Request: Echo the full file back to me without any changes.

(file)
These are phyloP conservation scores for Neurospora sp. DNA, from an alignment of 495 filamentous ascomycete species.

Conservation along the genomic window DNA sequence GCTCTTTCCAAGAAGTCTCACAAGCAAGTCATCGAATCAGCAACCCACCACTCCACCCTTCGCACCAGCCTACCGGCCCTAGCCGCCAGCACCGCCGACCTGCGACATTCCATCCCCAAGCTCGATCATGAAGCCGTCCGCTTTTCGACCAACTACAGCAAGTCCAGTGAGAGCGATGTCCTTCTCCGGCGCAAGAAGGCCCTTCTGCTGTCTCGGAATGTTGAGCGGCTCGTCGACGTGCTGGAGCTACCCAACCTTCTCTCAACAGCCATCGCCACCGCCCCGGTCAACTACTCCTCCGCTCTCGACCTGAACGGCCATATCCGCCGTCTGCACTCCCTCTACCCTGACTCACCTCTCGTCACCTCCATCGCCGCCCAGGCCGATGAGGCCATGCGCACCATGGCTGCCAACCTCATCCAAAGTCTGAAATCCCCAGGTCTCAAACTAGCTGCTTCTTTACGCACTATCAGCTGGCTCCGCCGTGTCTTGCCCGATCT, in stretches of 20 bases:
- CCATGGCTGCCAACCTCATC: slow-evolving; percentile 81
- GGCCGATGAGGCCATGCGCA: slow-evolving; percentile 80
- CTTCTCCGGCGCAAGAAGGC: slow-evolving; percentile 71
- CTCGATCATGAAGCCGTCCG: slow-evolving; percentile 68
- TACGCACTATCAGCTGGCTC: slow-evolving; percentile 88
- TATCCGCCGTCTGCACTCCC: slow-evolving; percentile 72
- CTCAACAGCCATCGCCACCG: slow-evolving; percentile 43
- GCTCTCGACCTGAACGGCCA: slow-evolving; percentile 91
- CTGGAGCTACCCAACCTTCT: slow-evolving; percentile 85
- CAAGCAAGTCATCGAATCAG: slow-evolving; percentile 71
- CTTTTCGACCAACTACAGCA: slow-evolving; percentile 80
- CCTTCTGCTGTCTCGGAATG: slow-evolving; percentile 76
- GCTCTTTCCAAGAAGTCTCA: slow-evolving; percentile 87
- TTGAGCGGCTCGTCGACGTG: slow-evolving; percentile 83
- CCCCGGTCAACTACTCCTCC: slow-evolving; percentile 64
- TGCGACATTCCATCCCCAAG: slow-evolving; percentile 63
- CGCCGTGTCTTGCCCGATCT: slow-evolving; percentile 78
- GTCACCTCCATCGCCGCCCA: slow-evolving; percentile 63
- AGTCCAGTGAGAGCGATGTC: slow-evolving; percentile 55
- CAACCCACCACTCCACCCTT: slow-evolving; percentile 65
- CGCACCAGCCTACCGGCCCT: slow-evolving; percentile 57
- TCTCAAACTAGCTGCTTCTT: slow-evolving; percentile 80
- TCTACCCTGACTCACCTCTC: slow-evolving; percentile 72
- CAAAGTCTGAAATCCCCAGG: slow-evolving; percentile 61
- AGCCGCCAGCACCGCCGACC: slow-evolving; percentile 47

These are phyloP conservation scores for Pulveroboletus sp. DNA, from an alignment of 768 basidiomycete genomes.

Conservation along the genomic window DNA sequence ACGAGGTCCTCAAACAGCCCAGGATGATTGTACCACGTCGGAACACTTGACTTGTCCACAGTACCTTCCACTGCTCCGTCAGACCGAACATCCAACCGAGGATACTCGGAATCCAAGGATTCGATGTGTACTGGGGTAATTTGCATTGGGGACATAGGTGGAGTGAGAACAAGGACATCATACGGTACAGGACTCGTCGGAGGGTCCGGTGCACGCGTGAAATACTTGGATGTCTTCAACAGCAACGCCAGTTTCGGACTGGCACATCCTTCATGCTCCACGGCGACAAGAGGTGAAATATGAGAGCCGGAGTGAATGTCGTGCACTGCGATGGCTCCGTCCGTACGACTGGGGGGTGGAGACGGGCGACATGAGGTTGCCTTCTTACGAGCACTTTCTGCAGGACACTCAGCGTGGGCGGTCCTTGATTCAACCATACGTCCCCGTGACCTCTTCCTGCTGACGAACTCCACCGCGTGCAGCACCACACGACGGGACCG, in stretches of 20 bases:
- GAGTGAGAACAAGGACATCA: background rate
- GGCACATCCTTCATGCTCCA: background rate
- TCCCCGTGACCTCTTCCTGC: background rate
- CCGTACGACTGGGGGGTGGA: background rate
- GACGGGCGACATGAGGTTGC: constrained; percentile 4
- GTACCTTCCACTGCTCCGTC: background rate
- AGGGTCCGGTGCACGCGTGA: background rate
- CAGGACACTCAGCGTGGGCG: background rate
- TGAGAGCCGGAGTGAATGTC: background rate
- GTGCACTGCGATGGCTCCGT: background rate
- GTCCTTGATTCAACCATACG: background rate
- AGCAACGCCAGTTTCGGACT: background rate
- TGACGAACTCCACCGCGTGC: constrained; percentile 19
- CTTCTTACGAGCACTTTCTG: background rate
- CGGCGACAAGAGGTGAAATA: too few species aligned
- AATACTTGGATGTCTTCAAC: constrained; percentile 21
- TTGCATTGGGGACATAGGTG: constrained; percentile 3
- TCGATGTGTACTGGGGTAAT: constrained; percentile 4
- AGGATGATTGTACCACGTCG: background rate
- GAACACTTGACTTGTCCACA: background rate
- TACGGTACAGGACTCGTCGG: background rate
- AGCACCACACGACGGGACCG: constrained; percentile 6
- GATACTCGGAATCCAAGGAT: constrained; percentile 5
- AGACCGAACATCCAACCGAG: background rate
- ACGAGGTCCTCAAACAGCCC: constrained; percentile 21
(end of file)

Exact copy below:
These are phyloP conservation scores for Neurospora sp. DNA, from an alignment of 495 filamentous ascomycete species.

Conservation along the genomic window DNA sequence GCTCTTTCCAAGAAGTCTCACAAGCAAGTCATCGAATCAGCAACCCACCACTCCACCCTTCGCACCAGCCTACCGGCCCTAGCCGCCAGCACCGCCGACCTGCGACATTCCATCCCCAAGCTCGATCATGAAGCCGTCCGCTTTTCGACCAACTACAGCAAGTCCAGTGAGAGCGATGTCCTTCTCCGGCGCAAGAAGGCCCTTCTGCTGTCTCGGAATGTTGAGCGGCTCGTCGACGTGCTGGAGCTACCCAACCTTCTCTCAACAGCCATCGCCACCGCCCCGGTCAACTACTCCTCCGCTCTCGACCTGAACGGCCATATCCGCCGTCTGCACTCCCTCTACCCTGACTCACCTCTCGTCACCTCCATCGCCGCCCAGGCCGATGAGGCCATGCGCACCATGGCTGCCAACCTCATCCAAAGTCTGAAATCCCCAGGTCTCAAACTAGCTGCTTCTTTACGCACTATCAGCTGGCTCCGCCGTGTCTTGCCCGATCT, in stretches of 20 bases:
- CCATGGCTGCCAACCTCATC: slow-evolving; percentile 81
- GGCCGATGAGGCCATGCGCA: slow-evolving; percentile 80
- CTTCTCCGGCGCAAGAAGGC: slow-evolving; percentile 71
- CTCGATCATGAAGCCGTCCG: slow-evolving; percentile 68
- TACGCACTATCAGCTGGCTC: slow-evolving; percentile 88
- TATCCGCCGTCTGCACTCCC: slow-evolving; percentile 72
- CTCAACAGCCATCGCCACCG: slow-evolving; percentile 43
- GCTCTCGACCTGAACGGCCA: slow-evolving; percentile 91
- CTGGAGCTACCCAACCTTCT: slow-evolving; percentile 85
- CAAGCAAGTCATCGAATCAG: slow-evolving; percentile 71
- CTTTTCGACCAACTACAGCA: slow-evolving; percentile 80
- CCTTCTGCTGTCTCGGAATG: slow-evolving; percentile 76
- GCTCTTTCCAAGAAGTCTCA: slow-evolving; percentile 87
- TTGAGCGGCTCGTCGACGTG: slow-evolving; percentile 83
- CCCCGGTCAACTACTCCTCC: slow-evolving; percentile 64
- TGCGACATTCCATCCCCAAG: slow-evolving; percentile 63
- CGCCGTGTCTTGCCCGATCT: slow-evolving; percentile 78
- GTCACCTCCATCGCCGCCCA: slow-evolving; percentile 63
- AGTCCAGTGAGAGCGATGTC: slow-evolving; percentile 55
- CAACCCACCACTCCACCCTT: slow-evolving; percentile 65
- CGCACCAGCCTACCGGCCCT: slow-evolving; percentile 57
- TCTCAAACTAGCTGCTTCTT: slow-evolving; percentile 80
- TCTACCCTGACTCACCTCTC: slow-evolving; percentile 72
- CAAAGTCTGAAATCCCCAGG: slow-evolving; percentile 61
- AGCCGCCAGCACCGCCGACC: slow-evolving; percentile 47

These are phyloP conservation scores for Pulveroboletus sp. DNA, from an alignment of 768 basidiomycete genomes.

Conservation along the genomic window DNA sequence ACGAGGTCCTCAAACAGCCCAGGATGATTGTACCACGTCGGAACACTTGACTTGTCCACAGTACCTTCCACTGCTCCGTCAGACCGAACATCCAACCGAGGATACTCGGAATCCAAGGATTCGATGTGTACTGGGGTAATTTGCATTGGGGACATAGGTGGAGTGAGAACAAGGACATCATACGGTACAGGACTCGTCGGAGGGTCCGGTGCACGCGTGAAATACTTGGATGTCTTCAACAGCAACGCCAGTTTCGGACTGGCACATCCTTCATGCTCCACGGCGACAAGAGGTGAAATATGAGAGCCGGAGTGAATGTCGTGCACTGCGATGGCTCCGTCCGTACGACTGGGGGGTGGAGACGGGCGACATGAGGTTGCCTTCTTACGAGCACTTTCTGCAGGACACTCAGCGTGGGCGGTCCTTGATTCAACCATACGTCCCCGTGACCTCTTCCTGCTGACGAACTCCACCGCGTGCAGCACCACACGACGGGACCG, in stretches of 20 bases:
- GAGTGAGAACAAGGACATCA: background rate
- GGCACATCCTTCATGCTCCA: background rate
- TCCCCGTGACCTCTTCCTGC: background rate
- CCGTACGACTGGGGGGTGGA: background rate
- GACGGGCGACATGAGGTTGC: constrained; percentile 4
- GTACCTTCCACTGCTCCGTC: background rate
- AGGGTCCGGTGCACGCGTGA: background rate
- CAGGACACTCAGCGTGGGCG: background rate
- TGAGAGCCGGAGTGAATGTC: background rate
- GTGCACTGCGATGGCTCCGT: background rate
- GTCCTTGATTCAACCATACG: background rate
- AGCAACGCCAGTTTCGGACT: background rate
- TGACGAACTCCACCGCGTGC: constrained; percentile 19
- CTTCTTACGAGCACTTTCTG: background rate
- CGGCGACAAGAGGTGAAATA: too few species aligned
- AATACTTGGATGTCTTCAAC: constrained; percentile 21
- TTGCATTGGGGACATAGGTG: constrained; percentile 3
- TCGATGTGTACTGGGGTAAT: constrained; percentile 4
- AGGATGATTGTACCACGTCG: background rate
- GAACACTTGACTTGTCCACA: background rate
- TACGGTACAGGACTCGTCGG: background rate
- AGCACCACACGACGGGACCG: constrained; percentile 6
- GATACTCGGAATCCAAGGAT: constrained; percentile 5
- AGACCGAACATCCAACCGAG: background rate
- ACGAGGTCCTCAAACAGCCC: constrained; percentile 21